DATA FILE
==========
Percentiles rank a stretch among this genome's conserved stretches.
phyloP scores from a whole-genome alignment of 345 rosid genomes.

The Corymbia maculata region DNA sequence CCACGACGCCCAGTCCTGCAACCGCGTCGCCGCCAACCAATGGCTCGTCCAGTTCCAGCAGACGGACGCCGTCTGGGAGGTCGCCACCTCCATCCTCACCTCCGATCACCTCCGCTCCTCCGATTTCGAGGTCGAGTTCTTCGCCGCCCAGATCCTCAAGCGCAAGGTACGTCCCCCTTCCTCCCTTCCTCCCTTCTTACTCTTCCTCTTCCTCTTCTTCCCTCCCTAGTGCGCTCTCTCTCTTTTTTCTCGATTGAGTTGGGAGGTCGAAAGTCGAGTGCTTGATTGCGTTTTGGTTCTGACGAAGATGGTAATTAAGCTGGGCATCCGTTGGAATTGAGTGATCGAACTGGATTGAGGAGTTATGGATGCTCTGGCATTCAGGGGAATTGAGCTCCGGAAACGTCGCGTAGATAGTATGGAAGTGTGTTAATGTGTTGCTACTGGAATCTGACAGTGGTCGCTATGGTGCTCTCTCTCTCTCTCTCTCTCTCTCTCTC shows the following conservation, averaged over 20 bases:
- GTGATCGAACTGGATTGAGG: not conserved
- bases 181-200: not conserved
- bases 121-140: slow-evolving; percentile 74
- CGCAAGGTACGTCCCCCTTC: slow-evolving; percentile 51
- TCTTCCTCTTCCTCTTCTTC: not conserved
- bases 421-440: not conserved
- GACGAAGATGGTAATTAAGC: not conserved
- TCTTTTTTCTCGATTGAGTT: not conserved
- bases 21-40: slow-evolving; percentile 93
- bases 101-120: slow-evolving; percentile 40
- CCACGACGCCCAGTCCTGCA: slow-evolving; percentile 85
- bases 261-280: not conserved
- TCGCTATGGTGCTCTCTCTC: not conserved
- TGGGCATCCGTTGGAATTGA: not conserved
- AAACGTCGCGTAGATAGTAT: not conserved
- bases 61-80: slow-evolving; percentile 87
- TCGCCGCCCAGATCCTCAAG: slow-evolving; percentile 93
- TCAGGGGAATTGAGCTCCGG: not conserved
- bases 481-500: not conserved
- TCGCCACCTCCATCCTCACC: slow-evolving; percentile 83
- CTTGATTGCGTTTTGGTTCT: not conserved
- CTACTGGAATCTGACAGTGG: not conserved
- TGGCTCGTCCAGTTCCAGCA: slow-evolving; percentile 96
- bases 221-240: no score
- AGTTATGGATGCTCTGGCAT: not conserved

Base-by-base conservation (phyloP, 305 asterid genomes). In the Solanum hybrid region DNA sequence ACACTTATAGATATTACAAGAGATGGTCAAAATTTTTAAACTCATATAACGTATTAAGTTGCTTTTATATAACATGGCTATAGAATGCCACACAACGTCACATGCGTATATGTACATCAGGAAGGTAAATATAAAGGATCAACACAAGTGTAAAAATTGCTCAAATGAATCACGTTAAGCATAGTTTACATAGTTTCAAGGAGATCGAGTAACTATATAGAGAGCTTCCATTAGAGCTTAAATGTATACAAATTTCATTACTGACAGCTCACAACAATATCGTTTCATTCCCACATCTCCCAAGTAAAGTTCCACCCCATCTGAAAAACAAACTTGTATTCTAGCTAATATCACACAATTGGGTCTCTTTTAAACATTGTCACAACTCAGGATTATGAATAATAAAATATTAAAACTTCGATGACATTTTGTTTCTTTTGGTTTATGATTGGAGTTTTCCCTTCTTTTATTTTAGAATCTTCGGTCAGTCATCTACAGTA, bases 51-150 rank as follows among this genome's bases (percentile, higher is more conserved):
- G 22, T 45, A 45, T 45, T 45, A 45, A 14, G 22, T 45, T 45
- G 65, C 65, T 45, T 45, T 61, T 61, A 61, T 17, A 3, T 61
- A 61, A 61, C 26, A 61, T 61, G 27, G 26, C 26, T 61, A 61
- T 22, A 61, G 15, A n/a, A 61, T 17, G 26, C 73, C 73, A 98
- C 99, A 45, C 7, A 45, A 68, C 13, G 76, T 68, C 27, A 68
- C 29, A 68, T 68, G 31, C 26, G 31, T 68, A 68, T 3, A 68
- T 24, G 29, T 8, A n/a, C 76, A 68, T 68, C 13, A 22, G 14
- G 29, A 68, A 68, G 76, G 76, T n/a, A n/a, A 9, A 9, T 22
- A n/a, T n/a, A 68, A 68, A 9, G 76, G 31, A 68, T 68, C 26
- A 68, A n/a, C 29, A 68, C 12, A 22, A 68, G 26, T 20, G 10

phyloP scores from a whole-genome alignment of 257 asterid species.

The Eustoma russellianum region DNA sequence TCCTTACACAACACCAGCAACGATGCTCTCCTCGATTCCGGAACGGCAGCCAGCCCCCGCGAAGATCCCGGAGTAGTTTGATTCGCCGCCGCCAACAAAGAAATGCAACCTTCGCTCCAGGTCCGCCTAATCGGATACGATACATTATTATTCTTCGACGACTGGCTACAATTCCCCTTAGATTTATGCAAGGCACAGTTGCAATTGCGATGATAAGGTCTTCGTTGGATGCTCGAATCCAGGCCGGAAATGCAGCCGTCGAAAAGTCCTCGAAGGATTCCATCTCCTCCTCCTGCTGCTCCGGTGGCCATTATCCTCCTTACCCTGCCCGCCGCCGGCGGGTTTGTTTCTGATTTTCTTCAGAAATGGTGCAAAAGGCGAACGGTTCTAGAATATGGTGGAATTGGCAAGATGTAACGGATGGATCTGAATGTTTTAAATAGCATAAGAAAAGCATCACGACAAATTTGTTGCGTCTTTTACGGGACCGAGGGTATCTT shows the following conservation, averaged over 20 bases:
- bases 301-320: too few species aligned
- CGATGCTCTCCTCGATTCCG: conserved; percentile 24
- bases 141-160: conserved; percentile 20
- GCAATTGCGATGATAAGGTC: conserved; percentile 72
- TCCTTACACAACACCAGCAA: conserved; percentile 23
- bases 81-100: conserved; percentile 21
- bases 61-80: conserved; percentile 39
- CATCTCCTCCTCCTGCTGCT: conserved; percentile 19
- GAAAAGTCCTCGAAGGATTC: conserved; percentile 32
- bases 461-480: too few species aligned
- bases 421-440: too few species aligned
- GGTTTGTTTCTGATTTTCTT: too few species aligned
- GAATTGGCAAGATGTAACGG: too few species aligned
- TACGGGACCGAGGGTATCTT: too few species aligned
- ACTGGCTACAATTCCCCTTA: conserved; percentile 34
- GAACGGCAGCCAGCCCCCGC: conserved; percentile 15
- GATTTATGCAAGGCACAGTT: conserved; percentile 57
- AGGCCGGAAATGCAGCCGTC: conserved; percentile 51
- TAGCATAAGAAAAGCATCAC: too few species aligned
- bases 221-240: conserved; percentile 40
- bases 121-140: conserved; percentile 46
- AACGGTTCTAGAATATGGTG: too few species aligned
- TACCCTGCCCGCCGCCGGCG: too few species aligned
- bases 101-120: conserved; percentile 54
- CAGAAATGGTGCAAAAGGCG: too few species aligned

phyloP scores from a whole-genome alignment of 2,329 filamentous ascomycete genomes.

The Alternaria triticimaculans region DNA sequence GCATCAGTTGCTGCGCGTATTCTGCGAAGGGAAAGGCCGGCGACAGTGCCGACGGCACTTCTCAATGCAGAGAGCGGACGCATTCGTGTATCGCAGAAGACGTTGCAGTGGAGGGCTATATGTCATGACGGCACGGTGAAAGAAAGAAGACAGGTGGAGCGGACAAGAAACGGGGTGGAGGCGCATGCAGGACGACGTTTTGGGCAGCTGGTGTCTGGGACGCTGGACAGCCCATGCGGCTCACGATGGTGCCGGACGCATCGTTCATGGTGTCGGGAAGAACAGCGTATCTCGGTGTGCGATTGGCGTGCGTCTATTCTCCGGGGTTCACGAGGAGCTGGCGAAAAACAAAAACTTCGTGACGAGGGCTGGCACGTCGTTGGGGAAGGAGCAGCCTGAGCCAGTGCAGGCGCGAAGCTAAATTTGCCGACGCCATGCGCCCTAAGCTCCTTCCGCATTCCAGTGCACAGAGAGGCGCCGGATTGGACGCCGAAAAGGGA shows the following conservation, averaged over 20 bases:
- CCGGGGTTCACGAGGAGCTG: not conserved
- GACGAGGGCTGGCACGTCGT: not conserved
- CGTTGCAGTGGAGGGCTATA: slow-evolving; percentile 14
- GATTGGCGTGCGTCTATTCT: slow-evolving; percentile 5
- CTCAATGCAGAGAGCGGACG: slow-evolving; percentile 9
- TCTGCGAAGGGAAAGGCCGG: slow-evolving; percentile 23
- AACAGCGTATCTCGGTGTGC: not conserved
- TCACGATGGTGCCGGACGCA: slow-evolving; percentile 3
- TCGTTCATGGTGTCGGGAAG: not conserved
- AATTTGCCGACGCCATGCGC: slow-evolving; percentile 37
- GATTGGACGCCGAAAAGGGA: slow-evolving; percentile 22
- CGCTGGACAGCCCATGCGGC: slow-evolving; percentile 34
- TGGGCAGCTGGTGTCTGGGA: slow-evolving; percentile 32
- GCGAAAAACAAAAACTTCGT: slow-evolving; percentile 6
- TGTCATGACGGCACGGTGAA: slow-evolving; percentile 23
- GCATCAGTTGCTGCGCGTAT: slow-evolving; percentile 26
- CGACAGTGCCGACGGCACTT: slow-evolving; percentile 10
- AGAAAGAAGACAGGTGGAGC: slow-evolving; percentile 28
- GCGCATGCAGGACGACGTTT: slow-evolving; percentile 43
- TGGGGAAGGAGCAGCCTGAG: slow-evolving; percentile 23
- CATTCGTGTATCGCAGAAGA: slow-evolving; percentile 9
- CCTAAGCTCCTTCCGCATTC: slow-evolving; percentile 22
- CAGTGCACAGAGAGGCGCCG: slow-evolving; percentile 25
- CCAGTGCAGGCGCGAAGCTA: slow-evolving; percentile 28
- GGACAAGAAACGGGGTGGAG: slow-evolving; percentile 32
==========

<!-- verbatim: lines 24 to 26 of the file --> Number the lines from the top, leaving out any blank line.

- CTTGATTGCGTTTTGGTTCT: not conserved
- CTACTGGAATCTGACAGTGG: not conserved
- TGGCTCGTCCAGTTCCAGCA: slow-evolving; percentile 96